When my great uncle died at work in the mines in 1933, he left behind three children and a family to feed. The employer paid out a paltry sum and that was that. But for those left behind, the failure of the boss to provide the most basic safety standards had a devastating impact that haunted our family for years to come.
The disposability of a life by my uncle’s employer. Bought and paid for. No-one was held to account.
Almost 100 years later and we can fast forward to 2022. Have things got that much better? Sure, we have better health and safety legislation, official bodies and inspectors, but the cold truth remains – workers continue to pay the highest price for a lack of protection at work. And power remains overwhelmingly in the hands of the employer.
During the height of the pandemic, and for the first time, many ordinary people became part of the national story – ‘key workers’ in the eyes of the media. They were lauded with empty gestures, from pot clapping to flag waving and sent out to bat for the team. But, in many ways, workers became part of an experiment.
Remember, this was at a time when no-one knew whether vaccines would be effective and no-one knew the real impact of contracting COVID 19. But out they went. Many died as a result. Let us not forget that in London alone, 60 bus drivers died.
Meanwhile, some in the movement, longing to be ‘back at the table’ with government, started to dream of a new age of partnership. Of course, this was never realistic and built on nothing more than expedience. Despite many great examples to the contrary, on the ground, too often we failed to act.
Today, for the doctors, nurses, bus drivers, supermarket assistants, refuse collectors, postal workers and the dozens of other occupations forced to take risks, the days of praise are now a distant memory.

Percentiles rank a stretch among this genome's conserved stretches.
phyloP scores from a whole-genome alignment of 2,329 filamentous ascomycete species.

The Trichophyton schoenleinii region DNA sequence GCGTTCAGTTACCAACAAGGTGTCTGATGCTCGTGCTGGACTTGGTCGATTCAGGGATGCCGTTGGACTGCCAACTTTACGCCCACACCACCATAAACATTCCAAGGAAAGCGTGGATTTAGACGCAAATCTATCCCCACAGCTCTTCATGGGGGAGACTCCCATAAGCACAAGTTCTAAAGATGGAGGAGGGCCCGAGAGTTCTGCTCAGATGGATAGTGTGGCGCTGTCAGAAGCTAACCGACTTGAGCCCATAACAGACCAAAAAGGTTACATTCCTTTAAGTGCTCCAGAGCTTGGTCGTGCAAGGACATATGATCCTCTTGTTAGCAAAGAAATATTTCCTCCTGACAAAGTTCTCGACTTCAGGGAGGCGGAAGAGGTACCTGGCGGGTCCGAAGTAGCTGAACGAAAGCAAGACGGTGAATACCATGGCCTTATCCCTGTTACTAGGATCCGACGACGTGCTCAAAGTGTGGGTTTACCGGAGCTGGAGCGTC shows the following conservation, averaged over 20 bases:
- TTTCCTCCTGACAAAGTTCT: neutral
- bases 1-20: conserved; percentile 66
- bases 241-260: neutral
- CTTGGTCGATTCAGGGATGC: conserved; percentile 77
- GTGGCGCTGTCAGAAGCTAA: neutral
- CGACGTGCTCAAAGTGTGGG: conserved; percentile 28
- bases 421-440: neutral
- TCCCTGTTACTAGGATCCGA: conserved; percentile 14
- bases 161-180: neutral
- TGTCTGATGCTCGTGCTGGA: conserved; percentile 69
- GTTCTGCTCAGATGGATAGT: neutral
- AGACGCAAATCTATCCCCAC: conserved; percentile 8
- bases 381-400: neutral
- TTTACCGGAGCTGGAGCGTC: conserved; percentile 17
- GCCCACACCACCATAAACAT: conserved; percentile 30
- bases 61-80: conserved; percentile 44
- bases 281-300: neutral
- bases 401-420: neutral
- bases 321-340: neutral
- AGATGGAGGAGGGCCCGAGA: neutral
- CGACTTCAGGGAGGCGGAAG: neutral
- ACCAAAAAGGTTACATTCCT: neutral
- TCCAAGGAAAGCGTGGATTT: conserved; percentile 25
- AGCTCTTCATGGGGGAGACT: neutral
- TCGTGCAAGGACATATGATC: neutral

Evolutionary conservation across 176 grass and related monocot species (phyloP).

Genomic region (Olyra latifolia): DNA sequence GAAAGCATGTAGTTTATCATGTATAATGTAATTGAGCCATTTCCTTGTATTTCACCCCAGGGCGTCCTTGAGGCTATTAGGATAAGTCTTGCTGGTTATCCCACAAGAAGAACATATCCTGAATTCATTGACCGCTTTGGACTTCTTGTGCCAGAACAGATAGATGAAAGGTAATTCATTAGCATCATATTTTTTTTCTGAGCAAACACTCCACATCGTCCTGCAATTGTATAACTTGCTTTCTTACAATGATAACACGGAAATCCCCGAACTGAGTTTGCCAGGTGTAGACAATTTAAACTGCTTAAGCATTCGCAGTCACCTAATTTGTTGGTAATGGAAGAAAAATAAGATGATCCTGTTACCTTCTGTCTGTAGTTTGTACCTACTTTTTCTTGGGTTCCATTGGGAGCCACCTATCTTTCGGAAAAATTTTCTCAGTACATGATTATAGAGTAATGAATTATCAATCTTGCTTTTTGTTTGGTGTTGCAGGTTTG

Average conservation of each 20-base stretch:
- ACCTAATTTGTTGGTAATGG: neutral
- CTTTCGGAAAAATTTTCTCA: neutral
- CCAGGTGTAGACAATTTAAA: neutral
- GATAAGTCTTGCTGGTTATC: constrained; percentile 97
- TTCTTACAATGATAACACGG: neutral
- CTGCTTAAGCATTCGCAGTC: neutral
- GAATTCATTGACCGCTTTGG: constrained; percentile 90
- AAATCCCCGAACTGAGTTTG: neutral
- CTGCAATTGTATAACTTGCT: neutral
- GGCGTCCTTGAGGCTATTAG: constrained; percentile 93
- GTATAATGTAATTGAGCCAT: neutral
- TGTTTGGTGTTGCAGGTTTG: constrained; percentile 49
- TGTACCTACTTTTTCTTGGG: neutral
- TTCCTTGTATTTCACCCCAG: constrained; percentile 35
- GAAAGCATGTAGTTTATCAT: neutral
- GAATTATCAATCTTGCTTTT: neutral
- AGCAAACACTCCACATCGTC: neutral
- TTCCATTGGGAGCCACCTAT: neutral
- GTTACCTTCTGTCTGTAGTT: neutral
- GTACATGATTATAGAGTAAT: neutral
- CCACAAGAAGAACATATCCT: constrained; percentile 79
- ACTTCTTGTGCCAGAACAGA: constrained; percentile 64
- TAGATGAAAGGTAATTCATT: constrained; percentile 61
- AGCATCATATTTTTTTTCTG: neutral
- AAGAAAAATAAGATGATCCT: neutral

Because, as is ever the case, workers have found that signals made by nervous politicians in the midst of crisis, are never worth a fig. The Government have failed to deliver an effective response to the cost of living emergency and predictably have endorsed the status quo. In the main, short term tactics and rank opportunism have continued to hold court on Parliament green.
So workers have faced a double whammy. First, many have paid the price for the pandemic with their lives or health and now those that remain are paying with declining living standards. In the worst cost of living crisis for decades, one thing remains true: the workers always pay the price.
NHS staff face real terms pay cuts as a result of pathetic pay ‘rewards’ and rising inflation, with many others in the same predicament – fighting to just stand still. Whilst all of this is going on, the Labour opposition are nowhere to be seen. Party-gate is the frenzy and whilst it is a sad sign of the times that a sitting Prime Minister can break the law and get away with it, there are very few politicians on the opposition benches prepared to pick up the baton for the workers. Hoping for Boris to fail is a road to nowhere for workers.
So, once again the politicians have failed on the key issues of the day. They are trapped on the hamster wheel of orthodoxy and offering nothing more than a minor tinkering around the edges of the problems we face. It’s now time for the rebirth of trade unionism. It is now time to build solid foundations and popular support for collective action. This means getting organised. Is it any coincidence that many of the sectors with the worst health and safety records are poorly organised?
Above all we need confidence. We need to remember that we don’t have to take what we are given. It’s time to face the real challenge of our time. Rebuilding our collective power to force change, not waiting helpless and relying on someone to do it for us. We must now rebuild our own institutions and our own power. It’s time to abandon the hope that this or that leader can save us, that the providence of individuals can answer our problems. We need to replace protest demos with activism and to cherish our shop stewards and our reps over political ‘heroes’.
It is time to build a real movement. Not one based on historical whimsy and wishful thinking. But a movement empowered from above and governed from below. A movement where the role of leadership is to act as a catalyst for rebirth. And a movement focussed on what can be done, not fearful of what might happen if we dare do things differently.
Because this must be our legacy for those that died at work and this is how we will fight for the living. By getting organised and building power in our workplaces and communities.
By Sharon Graham, Unite general secretary
- This comment first appeared in the Morning Star on April 28.